Successively sowing summer squash seeds surely secures a supply of squash and a successful season. We start in May and two months later planted the last three rows. Little ones are sprouting up as the old ones bite the dust.
There are many kinds of summer squash, but none as early and prolific as Early Prolific Straightneck. I wonder where it gets it name? A crookneck is similar but has the more traditional curvy look. We call them yellow squash and fry them with oil and onions in butter, another squash we grow is Zepher, but half of it is light green.
Zucchini is the dark green one but this year ours is yellow instead. That’s because the variety is Gold Rush and it seems to be more resistant to the stem rot caused by the squash borer. The leaves of zucchini are also darker green and the stem is fatter than on the yellow squash.
As squash matures you might notice a pretty orange and black moth flying around. She lays her eggs near the base of the squash plant which hatch into the squash borer. This larva is responsible for the plant wilting and eventually rotting off at the stem.
In a small garden a piece of cloth or nylon stocking wrapped around the stem deters the moth from laying her egg there. A tennis racket can take care of the moth if you are know which one it is. Once the plant starts wilting they are hard o rescue. Splitting the stem and removing the worm is satisfying, but the plant rarely recovers.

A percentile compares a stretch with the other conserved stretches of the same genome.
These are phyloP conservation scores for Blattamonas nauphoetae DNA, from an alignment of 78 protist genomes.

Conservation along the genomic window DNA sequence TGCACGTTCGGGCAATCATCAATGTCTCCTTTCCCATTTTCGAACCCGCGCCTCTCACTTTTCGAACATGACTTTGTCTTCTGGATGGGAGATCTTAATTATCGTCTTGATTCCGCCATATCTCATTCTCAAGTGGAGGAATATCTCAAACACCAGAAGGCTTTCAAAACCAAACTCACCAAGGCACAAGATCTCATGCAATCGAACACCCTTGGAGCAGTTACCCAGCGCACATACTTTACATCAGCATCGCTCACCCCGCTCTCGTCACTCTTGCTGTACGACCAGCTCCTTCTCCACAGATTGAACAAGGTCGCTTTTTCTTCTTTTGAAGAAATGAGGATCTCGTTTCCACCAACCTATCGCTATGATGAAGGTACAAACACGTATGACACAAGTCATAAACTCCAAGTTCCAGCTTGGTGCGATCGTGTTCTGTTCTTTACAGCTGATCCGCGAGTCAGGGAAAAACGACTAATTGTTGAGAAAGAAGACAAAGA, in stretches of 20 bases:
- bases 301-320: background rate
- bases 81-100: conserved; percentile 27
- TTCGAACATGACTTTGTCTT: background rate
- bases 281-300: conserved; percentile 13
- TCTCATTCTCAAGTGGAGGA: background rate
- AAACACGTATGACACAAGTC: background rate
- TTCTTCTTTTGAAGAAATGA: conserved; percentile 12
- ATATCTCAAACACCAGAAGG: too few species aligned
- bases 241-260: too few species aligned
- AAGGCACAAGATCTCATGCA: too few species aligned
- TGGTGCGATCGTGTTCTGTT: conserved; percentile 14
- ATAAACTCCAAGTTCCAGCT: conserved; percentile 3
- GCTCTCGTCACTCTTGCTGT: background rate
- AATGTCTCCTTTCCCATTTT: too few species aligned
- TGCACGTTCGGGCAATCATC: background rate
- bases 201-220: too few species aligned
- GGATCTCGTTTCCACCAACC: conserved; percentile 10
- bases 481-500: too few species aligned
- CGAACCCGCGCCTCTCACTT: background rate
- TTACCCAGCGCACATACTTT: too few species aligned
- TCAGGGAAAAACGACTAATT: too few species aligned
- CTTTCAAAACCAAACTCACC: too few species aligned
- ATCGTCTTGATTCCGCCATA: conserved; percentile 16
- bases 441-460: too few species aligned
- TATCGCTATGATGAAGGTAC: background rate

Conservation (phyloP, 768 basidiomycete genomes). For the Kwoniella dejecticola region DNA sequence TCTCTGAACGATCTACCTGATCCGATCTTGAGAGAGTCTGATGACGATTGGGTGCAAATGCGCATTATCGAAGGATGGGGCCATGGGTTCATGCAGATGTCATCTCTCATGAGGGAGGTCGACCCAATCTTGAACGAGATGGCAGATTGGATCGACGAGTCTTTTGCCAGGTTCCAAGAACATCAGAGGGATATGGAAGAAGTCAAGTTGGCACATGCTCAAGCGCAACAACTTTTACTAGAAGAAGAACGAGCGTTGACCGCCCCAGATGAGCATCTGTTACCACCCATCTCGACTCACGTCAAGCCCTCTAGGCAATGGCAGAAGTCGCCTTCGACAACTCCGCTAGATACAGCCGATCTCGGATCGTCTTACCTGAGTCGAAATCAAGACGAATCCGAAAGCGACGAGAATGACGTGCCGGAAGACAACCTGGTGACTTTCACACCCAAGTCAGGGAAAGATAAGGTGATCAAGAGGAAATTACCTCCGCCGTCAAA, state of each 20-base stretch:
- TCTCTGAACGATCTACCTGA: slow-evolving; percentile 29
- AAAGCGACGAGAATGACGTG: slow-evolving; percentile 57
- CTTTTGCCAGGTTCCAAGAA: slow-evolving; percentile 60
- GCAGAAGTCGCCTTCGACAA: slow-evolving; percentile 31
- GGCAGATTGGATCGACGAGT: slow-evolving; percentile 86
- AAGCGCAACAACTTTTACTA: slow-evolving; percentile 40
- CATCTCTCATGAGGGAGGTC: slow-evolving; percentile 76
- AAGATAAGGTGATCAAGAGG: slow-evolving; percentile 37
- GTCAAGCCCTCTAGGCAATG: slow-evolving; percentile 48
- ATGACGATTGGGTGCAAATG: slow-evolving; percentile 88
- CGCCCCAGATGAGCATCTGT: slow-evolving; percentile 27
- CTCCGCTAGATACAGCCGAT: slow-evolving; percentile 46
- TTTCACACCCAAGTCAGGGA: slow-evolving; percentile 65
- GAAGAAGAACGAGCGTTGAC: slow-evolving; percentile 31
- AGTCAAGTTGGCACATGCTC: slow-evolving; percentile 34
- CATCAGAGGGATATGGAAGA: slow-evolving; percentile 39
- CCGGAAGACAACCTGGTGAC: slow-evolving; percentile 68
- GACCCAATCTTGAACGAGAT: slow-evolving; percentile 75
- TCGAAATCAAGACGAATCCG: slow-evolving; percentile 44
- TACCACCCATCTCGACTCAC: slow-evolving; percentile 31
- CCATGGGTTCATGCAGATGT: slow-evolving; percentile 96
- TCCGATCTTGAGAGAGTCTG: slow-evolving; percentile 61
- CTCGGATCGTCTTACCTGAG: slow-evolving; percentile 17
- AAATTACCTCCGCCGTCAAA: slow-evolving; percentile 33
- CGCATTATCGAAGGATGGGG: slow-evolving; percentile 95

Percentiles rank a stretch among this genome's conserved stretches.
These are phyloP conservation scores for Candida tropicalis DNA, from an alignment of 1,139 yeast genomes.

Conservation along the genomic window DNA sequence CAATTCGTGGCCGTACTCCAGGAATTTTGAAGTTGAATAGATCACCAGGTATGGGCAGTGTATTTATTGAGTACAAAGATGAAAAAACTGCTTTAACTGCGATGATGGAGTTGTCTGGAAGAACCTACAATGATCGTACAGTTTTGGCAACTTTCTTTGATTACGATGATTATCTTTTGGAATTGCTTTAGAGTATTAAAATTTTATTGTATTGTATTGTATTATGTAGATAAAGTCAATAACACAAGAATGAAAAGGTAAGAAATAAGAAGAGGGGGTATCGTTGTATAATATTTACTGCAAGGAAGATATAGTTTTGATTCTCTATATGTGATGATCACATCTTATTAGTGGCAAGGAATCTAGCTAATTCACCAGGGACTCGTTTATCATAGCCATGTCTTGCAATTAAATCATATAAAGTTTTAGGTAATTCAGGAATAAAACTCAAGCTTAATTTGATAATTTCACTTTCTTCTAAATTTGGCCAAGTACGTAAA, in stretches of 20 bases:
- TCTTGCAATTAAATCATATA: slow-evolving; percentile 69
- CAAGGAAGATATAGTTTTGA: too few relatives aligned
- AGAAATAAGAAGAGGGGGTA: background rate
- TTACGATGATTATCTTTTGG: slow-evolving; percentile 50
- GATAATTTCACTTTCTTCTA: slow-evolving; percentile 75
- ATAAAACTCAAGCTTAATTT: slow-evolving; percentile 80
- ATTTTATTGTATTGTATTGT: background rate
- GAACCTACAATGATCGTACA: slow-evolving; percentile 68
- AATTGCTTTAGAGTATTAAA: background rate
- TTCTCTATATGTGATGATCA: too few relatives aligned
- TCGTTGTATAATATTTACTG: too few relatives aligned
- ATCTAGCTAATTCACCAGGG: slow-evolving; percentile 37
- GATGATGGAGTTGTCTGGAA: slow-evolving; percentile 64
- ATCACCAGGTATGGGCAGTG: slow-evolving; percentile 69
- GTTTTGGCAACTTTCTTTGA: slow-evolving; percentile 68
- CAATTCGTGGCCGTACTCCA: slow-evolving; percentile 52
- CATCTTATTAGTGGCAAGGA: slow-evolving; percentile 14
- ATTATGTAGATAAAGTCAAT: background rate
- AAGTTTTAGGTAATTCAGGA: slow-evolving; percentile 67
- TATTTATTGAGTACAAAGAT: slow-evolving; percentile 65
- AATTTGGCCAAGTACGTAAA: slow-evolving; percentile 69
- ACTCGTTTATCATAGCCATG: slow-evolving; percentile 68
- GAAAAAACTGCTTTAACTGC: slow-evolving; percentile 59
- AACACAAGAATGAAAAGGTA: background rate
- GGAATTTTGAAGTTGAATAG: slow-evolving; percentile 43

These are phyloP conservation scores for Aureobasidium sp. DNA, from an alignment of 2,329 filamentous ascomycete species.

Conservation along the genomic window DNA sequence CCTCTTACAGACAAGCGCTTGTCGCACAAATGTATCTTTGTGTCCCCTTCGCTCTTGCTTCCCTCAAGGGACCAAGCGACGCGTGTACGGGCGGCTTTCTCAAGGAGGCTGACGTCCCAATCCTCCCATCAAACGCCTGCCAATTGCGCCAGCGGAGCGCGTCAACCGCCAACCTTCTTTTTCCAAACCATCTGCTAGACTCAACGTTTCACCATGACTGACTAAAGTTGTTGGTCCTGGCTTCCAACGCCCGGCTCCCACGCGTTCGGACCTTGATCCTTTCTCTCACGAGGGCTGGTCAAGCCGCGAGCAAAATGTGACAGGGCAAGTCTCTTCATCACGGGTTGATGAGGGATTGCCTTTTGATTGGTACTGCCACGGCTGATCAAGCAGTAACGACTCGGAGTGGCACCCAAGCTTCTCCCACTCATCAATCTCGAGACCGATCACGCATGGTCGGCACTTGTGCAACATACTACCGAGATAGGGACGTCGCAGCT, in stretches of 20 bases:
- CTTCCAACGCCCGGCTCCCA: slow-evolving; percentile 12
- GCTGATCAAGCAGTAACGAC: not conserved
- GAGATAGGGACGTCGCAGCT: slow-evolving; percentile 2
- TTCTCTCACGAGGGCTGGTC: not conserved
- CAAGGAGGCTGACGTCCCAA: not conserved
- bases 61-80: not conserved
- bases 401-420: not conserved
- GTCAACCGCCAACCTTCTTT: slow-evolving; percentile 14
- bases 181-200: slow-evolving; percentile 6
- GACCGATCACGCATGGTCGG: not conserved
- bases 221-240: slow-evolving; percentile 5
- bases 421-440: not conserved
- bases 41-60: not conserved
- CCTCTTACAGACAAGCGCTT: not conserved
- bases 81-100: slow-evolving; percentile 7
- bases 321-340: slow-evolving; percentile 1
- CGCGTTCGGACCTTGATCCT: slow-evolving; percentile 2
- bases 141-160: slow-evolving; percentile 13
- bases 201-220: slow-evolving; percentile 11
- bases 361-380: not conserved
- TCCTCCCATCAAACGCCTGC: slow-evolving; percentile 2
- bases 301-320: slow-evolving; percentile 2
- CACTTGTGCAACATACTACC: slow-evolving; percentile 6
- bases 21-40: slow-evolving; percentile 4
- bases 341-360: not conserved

Patty pans look like flying saucers. I’ve heard them called scallop squash, too. They come in yellow, white and a few shades of greens.
Our rows are almost 300 feet long, and the first planting of three rows suffered from lack of rain. We mulched them with hay, which helped a little. But it’s the second planting of four rows that are really producing now. I’ll probably mow the first ones down even though they still have squash because the quality is lower and we simply don’t need them.
This is a great advantage to successive sowing; if one planting doesn’t do week the next one will. You can never tell about the weather. A squash plant has a limited lifespan anyway, so if you want late squash in September it’s wise to sow seeds in July.
All plants want to reproduce. If we can keep the squash picked the plants will live longer. But once we miss a few fruit and they mature into caveman clubs the vigor goes way down and the satisfied plant happily withers away. We harvest squash every other day.
We sent over 20 bushels in last week. The CSA Members take it to their neighbors. The abundance of a garden needs mouths to feed, and community supported Agriculture is a great way to distribute food. We just grow a bunch and send it to Nashville and let them deal with it. and our tiny sprouts will be producing squash on up until the first fall frost.